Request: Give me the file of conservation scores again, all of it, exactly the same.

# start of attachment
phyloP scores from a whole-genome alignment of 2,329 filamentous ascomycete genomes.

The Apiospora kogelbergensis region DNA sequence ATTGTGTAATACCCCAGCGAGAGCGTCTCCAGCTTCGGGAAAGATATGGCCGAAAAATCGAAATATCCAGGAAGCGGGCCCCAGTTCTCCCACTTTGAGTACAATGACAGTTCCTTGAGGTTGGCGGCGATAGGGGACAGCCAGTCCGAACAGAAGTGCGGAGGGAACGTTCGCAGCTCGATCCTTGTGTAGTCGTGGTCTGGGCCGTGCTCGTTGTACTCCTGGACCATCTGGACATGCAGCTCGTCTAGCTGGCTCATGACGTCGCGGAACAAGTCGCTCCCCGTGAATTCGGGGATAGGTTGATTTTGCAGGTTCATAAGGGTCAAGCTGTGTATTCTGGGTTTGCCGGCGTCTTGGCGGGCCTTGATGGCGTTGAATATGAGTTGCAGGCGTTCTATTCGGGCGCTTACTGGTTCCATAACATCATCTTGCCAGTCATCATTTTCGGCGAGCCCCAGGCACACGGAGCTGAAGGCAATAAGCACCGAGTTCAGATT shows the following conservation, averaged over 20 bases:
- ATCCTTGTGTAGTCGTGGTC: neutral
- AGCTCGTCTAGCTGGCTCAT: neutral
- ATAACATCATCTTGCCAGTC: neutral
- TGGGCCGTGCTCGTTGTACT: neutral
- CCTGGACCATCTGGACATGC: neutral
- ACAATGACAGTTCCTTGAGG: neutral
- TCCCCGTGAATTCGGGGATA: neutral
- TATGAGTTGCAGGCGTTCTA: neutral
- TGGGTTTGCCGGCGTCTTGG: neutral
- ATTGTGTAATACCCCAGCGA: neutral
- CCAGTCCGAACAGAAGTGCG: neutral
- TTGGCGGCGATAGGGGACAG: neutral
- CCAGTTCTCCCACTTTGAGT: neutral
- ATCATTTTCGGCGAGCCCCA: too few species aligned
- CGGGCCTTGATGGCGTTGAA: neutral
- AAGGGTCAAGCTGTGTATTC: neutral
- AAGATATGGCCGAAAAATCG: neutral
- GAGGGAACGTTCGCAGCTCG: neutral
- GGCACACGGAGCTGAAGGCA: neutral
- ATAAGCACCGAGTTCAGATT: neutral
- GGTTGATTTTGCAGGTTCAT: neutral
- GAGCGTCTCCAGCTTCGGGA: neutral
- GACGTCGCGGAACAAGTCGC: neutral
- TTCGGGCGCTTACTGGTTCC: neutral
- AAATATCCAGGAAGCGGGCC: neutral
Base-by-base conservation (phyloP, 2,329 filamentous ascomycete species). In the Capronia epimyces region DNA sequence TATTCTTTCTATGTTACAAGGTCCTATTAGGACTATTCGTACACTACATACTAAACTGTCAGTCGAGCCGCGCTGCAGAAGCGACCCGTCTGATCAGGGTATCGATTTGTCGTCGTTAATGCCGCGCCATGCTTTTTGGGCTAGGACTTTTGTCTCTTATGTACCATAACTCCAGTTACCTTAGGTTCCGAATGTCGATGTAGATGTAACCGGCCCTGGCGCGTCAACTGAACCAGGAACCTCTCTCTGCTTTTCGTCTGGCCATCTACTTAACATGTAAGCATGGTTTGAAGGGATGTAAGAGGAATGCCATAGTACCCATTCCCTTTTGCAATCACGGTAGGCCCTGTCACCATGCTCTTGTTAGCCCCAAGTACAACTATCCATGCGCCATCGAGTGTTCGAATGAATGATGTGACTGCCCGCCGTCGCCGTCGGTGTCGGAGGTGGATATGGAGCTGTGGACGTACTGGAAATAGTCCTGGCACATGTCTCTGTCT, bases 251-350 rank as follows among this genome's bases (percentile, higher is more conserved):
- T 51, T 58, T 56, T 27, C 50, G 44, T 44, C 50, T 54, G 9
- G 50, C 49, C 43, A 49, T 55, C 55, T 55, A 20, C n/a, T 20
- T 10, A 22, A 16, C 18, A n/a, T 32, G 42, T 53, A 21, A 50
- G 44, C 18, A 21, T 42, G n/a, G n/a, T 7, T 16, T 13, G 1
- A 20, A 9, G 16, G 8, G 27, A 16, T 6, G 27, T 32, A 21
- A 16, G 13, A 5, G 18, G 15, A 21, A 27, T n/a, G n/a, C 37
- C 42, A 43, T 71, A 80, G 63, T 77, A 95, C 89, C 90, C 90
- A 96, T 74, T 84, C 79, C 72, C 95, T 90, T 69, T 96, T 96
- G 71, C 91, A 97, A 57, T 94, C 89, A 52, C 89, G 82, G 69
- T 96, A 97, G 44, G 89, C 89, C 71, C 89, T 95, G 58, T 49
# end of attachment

phyloP scores from a whole-genome alignment of 2,329 filamentous ascomycete genomes.

The Apiospora kogelbergensis region DNA sequence ATTGTGTAATACCCCAGCGAGAGCGTCTCCAGCTTCGGGAAAGATATGGCCGAAAAATCGAAATATCCAGGAAGCGGGCCCCAGTTCTCCCACTTTGAGTACAATGACAGTTCCTTGAGGTTGGCGGCGATAGGGGACAGCCAGTCCGAACAGAAGTGCGGAGGGAACGTTCGCAGCTCGATCCTTGTGTAGTCGTGGTCTGGGCCGTGCTCGTTGTACTCCTGGACCATCTGGACATGCAGCTCGTCTAGCTGGCTCATGACGTCGCGGAACAAGTCGCTCCCCGTGAATTCGGGGATAGGTTGATTTTGCAGGTTCATAAGGGTCAAGCTGTGTATTCTGGGTTTGCCGGCGTCTTGGCGGGCCTTGATGGCGTTGAATATGAGTTGCAGGCGTTCTATTCGGGCGCTTACTGGTTCCATAACATCATCTTGCCAGTCATCATTTTCGGCGAGCCCCAGGCACACGGAGCTGAAGGCAATAAGCACCGAGTTCAGATT shows the following conservation, averaged over 20 bases:
- ATCCTTGTGTAGTCGTGGTC: neutral
- AGCTCGTCTAGCTGGCTCAT: neutral
- ATAACATCATCTTGCCAGTC: neutral
- TGGGCCGTGCTCGTTGTACT: neutral
- CCTGGACCATCTGGACATGC: neutral
- ACAATGACAGTTCCTTGAGG: neutral
- TCCCCGTGAATTCGGGGATA: neutral
- TATGAGTTGCAGGCGTTCTA: neutral
- TGGGTTTGCCGGCGTCTTGG: neutral
- ATTGTGTAATACCCCAGCGA: neutral
- CCAGTCCGAACAGAAGTGCG: neutral
- TTGGCGGCGATAGGGGACAG: neutral
- CCAGTTCTCCCACTTTGAGT: neutral
- ATCATTTTCGGCGAGCCCCA: too few species aligned
- CGGGCCTTGATGGCGTTGAA: neutral
- AAGGGTCAAGCTGTGTATTC: neutral
- AAGATATGGCCGAAAAATCG: neutral
- GAGGGAACGTTCGCAGCTCG: neutral
- GGCACACGGAGCTGAAGGCA: neutral
- ATAAGCACCGAGTTCAGATT: neutral
- GGTTGATTTTGCAGGTTCAT: neutral
- GAGCGTCTCCAGCTTCGGGA: neutral
- GACGTCGCGGAACAAGTCGC: neutral
- TTCGGGCGCTTACTGGTTCC: neutral
- AAATATCCAGGAAGCGGGCC: neutral
Base-by-base conservation (phyloP, 2,329 filamentous ascomycete species). In the Capronia epimyces region DNA sequence TATTCTTTCTATGTTACAAGGTCCTATTAGGACTATTCGTACACTACATACTAAACTGTCAGTCGAGCCGCGCTGCAGAAGCGACCCGTCTGATCAGGGTATCGATTTGTCGTCGTTAATGCCGCGCCATGCTTTTTGGGCTAGGACTTTTGTCTCTTATGTACCATAACTCCAGTTACCTTAGGTTCCGAATGTCGATGTAGATGTAACCGGCCCTGGCGCGTCAACTGAACCAGGAACCTCTCTCTGCTTTTCGTCTGGCCATCTACTTAACATGTAAGCATGGTTTGAAGGGATGTAAGAGGAATGCCATAGTACCCATTCCCTTTTGCAATCACGGTAGGCCCTGTCACCATGCTCTTGTTAGCCCCAAGTACAACTATCCATGCGCCATCGAGTGTTCGAATGAATGATGTGACTGCCCGCCGTCGCCGTCGGTGTCGGAGGTGGATATGGAGCTGTGGACGTACTGGAAATAGTCCTGGCACATGTCTCTGTCT, bases 251-350 rank as follows among this genome's bases (percentile, higher is more conserved):
- T 51, T 58, T 56, T 27, C 50, G 44, T 44, C 50, T 54, G 9
- G 50, C 49, C 43, A 49, T 55, C 55, T 55, A 20, C n/a, T 20
- T 10, A 22, A 16, C 18, A n/a, T 32, G 42, T 53, A 21, A 50
- G 44, C 18, A 21, T 42, G n/a, G n/a, T 7, T 16, T 13, G 1
- A 20, A 9, G 16, G 8, G 27, A 16, T 6, G 27, T 32, A 21
- A 16, G 13, A 5, G 18, G 15, A 21, A 27, T n/a, G n/a, C 37
- C 42, A 43, T 71, A 80, G 63, T 77, A 95, C 89, C 90, C 90
- A 96, T 74, T 84, C 79, C 72, C 95, T 90, T 69, T 96, T 96
- G 71, C 91, A 97, A 57, T 94, C 89, A 52, C 89, G 82, G 69
- T 96, A 97, G 44, G 89, C 89, C 71, C 89, T 95, G 58, T 49